THE BLOG
08/02/2013 11:11 am ET Updated Oct 02, 2013

Malala Yousafzai: The Bravest Girl I Know

Let us pick up our books and our pens. They are our most powerful weapons. One child, one teacher, one book, and one pen can change the world. Education is the only solution. Education first.

-- Malala Yousafzai

Passionate. Powerful. Puissant.

These were the first words that came to my mind when I first heard about Pakistani child activist Malala Yousafzai. On October 9, 2012, then 15-year-old Malala was shot in the head at point blank range by Taliban combatants. Her only crime was speaking out about the right of girls to get an education. Malala was miraculously nursed back to health by Pakistani doctors and nurses and later flown into the UK to continue her recovery and education. On July 12, Malala was honored for her incredible bravery in the face of adversity and violence at the UN.

July 12 was officially dubbed by the UN as "Malala Day." Malala and 500 youth delegates from 85 different countries (the very enthusiastic party guests) celebrated Malala's sweet sixteen advocating for universal education at the United Nations headquarters in New York City.

I had the good fortune of attending this milestone birthday as a Teen Advisor for the United Nations Foundation Girl Up campaign. Girl Up mobilizes American girls to raise funds and awareness for girls in developing nations. Also in attendance on behalf of Girl Up were Teen Advisors, YingYing Shang, Munira Khalifa, and Emily Harwell, and Girl Up constituent Alexandra Leone.

Malala Day was kicked off by an enthusiastic speech delivered by the UN Special Envoy for Global Education and the initiator of the "I am Malala" campaign, Gordon Brown. His speech was a stark reminder of the fact that 61 million children are still denied the right to basic education in the world today, and that this reality must be changed. He applauded Malala's efforts to change this education status quo in her country.

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Next up on stage was the UN Secretary General, Ban Ki-Moon, who told the audience how his own childhood was lacking in basic education. He said, "I grew up in a society ravaged by war and mired in poverty. Schools had been destroyed. UNESCO, UNICEF and other international partners provided books and school supplies to help pave road to recovery. I will never forget the hope that these basic tools gave us."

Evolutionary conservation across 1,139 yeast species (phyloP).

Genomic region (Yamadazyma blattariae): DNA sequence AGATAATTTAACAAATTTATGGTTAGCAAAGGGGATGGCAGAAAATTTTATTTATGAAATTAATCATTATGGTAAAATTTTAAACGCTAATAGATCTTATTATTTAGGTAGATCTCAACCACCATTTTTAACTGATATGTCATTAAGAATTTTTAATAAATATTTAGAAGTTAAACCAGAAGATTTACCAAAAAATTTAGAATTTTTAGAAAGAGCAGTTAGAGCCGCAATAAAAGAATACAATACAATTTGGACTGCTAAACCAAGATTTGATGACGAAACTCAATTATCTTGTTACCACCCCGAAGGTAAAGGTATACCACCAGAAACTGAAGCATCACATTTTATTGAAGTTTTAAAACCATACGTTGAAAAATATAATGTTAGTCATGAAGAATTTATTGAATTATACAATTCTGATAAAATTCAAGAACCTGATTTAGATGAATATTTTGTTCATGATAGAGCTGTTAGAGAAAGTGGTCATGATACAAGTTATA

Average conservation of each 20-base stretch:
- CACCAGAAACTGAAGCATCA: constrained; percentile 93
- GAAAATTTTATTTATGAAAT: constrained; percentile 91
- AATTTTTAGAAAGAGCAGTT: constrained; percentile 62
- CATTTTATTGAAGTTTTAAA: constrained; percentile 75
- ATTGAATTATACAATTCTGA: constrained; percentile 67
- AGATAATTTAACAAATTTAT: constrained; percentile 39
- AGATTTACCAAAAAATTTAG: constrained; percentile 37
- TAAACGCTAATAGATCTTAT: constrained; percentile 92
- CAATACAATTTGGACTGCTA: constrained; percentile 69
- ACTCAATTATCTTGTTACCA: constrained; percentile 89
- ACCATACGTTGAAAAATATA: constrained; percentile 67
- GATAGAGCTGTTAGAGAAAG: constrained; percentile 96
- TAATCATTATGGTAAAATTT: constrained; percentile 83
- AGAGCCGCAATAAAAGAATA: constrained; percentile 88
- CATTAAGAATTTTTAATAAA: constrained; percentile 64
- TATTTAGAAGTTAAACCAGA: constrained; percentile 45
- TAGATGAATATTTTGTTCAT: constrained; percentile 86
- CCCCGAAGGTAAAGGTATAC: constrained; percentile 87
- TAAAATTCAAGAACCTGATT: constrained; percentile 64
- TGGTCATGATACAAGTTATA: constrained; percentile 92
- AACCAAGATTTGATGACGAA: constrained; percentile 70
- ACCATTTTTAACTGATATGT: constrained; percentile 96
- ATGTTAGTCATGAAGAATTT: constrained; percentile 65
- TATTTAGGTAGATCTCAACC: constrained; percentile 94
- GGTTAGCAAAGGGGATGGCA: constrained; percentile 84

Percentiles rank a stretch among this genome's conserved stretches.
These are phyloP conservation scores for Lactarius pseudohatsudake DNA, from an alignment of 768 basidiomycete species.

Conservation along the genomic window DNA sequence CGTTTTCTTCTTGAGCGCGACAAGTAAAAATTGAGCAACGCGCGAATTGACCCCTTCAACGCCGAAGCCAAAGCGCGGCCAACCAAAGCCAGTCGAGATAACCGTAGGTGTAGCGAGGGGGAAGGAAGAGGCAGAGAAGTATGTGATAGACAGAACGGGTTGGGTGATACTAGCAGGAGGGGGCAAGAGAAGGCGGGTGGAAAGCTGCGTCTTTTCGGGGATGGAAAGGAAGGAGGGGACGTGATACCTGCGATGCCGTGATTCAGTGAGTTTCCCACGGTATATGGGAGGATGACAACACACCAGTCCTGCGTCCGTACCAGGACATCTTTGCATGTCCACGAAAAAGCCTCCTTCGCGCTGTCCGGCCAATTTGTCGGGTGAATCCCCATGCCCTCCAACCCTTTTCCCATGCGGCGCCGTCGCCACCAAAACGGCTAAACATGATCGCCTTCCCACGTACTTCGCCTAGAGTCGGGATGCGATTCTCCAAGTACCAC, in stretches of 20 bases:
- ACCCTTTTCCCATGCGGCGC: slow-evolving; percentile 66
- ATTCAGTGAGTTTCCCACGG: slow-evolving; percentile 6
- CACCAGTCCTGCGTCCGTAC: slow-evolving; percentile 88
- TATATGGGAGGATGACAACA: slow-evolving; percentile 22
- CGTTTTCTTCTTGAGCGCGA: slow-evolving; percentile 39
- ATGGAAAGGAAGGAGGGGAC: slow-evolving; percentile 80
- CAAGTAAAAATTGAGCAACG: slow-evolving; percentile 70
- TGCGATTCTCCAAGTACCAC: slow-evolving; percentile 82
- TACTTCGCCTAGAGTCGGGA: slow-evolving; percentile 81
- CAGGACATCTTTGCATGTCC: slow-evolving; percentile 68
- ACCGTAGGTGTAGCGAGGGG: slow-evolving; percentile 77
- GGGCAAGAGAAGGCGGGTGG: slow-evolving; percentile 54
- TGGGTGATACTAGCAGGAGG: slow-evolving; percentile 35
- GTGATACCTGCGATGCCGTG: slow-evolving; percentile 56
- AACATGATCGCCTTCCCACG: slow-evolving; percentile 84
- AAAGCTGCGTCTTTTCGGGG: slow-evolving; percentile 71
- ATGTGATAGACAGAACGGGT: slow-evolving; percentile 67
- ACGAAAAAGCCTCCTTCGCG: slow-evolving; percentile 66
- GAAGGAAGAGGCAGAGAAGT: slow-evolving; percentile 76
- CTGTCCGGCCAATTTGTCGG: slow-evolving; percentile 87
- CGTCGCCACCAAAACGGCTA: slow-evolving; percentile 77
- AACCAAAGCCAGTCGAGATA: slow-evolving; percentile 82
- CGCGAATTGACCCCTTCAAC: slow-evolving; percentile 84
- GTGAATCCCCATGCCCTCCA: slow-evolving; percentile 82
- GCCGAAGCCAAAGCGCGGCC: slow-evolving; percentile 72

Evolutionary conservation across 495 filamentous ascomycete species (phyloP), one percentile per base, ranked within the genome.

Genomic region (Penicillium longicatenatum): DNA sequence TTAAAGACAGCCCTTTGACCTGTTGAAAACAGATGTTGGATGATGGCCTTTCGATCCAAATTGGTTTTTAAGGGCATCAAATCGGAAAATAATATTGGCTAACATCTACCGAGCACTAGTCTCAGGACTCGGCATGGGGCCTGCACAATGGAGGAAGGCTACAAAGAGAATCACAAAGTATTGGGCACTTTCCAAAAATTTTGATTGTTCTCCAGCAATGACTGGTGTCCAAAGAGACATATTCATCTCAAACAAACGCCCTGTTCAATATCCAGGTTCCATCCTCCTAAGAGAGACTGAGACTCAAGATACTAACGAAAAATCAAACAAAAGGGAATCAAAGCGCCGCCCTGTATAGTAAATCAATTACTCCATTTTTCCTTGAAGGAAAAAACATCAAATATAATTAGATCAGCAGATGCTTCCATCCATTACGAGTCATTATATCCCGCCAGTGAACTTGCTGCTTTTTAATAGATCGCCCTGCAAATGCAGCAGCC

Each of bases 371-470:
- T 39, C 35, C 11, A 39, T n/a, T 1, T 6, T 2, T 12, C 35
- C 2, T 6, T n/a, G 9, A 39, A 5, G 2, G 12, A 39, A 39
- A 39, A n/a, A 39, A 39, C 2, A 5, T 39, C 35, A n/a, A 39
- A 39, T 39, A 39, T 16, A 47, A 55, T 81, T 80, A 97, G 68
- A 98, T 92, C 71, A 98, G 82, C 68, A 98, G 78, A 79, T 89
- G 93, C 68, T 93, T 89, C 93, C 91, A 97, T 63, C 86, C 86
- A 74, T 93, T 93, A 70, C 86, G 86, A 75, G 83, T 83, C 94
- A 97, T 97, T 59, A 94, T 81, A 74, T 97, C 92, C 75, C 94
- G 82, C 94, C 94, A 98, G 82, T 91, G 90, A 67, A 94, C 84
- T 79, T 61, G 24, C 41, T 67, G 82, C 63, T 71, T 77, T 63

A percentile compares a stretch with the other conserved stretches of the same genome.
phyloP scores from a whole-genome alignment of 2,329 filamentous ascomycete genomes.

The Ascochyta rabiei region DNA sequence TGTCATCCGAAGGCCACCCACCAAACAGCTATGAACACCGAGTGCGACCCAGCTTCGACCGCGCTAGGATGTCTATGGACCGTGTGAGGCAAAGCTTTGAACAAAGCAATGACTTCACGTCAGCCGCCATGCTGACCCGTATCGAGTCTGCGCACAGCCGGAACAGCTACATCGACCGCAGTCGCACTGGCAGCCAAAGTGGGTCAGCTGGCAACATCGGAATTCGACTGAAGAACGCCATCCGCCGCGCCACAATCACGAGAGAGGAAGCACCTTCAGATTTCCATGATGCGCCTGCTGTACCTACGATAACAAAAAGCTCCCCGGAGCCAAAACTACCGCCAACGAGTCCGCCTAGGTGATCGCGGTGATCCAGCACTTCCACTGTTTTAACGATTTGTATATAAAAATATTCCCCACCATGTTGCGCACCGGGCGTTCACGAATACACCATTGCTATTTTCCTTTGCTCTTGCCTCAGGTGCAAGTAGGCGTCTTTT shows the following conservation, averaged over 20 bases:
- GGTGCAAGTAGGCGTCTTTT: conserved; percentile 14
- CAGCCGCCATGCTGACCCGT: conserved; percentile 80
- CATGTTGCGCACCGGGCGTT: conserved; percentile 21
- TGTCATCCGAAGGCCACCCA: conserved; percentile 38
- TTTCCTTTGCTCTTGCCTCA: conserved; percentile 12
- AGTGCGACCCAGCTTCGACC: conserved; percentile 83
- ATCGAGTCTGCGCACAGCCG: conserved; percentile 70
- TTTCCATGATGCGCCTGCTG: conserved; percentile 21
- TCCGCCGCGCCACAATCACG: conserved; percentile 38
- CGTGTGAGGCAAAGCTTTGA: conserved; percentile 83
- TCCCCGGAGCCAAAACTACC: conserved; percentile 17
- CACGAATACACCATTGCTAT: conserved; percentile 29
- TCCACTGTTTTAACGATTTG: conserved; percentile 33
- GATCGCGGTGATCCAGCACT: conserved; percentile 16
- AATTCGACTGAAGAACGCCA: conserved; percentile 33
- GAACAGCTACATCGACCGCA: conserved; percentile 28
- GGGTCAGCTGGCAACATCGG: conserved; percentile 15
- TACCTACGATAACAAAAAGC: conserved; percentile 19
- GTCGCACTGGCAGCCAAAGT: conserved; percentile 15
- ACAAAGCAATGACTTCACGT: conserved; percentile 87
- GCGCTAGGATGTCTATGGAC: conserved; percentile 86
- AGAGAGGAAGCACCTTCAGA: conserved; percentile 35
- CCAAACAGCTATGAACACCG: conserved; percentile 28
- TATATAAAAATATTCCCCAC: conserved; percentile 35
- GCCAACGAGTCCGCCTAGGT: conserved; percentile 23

But amongst it all, I had eyes only for Malala, the bravest girl I know. To thunderous applause and a standing ovation, Malala took the podium dressed in a pink, traditional Pakistani shalwar kameez, matching dupatta (head scarf), and a shawl of her idol, the late Benazir Bhutto. I couldn't help but beam with admiration when she began her speech with the words Bismillahir Rahmanir Raheem (in the name of God, the most beneficent, the most merciful) -- proving that she is extremely proud of her Muslim identity.

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Within just a few moments into her speech, Malala had already touched my heart with her humbleness. She declared that, "Malala Day is not my day. Today is the day of every woman, every boy, and every girl who have raised their voice for their rights." Though she has become a global symbol of hope for millions of girls around the world, Malala emphasized that "thousands of people have been killed by the terrorists and millions have been injured. I am just one of them. So here I stand. So here I stand, one girl, among many. I speak not for myself, but so those without a voice can be heard."

But what touched me the most was that through she has been through a terrible ordeal; Malala said she will never want to seek revenge from the Talib who tried to assassinate her, even if she had a gun in her hand. She cried, "This is what my soul is telling me: Be peaceful and love everyone... This is the philosophy of nonviolence that I have learned from Gandhi, Bacha Khan and Mother Teresa." She also accentuated throughout her speech that Islam is a peace-seeking religion which has always advocated education, and terrorists misuse it for their own personal benefits.

Malala knows that the Taliban is scared of the power of education, change, and equality. The bullets that were fired to silence her have instead given voice to thousands of others around the world. And now, not a single one of these voices will rest until the governments of the world have secured education for each child's bright future.

After Malala finished her speech with a powerful "Education first," the applause that resonated in the hall must have echoed all the way to the heavens. I had tears in my eyes for the wonderful girl who had sacrificed so much at such a young age and still remains devoted to her cause. The battle for worldwide education has only just begun, and with Malala Yousafzai at the forefront, I know that success is very near.

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Good luck, Malala! And Janam Din Mubarak Ho! (Happy Birthday!)

-- High Five, Tanya Devani

Here are ways that you can amplify Malala's voice and help her reach her goal of universal education for every girl and boy. Read her speech, sign her petition, sign Girl Up's birthday card and stand with her on social media by using the #MalalaDay hashtag.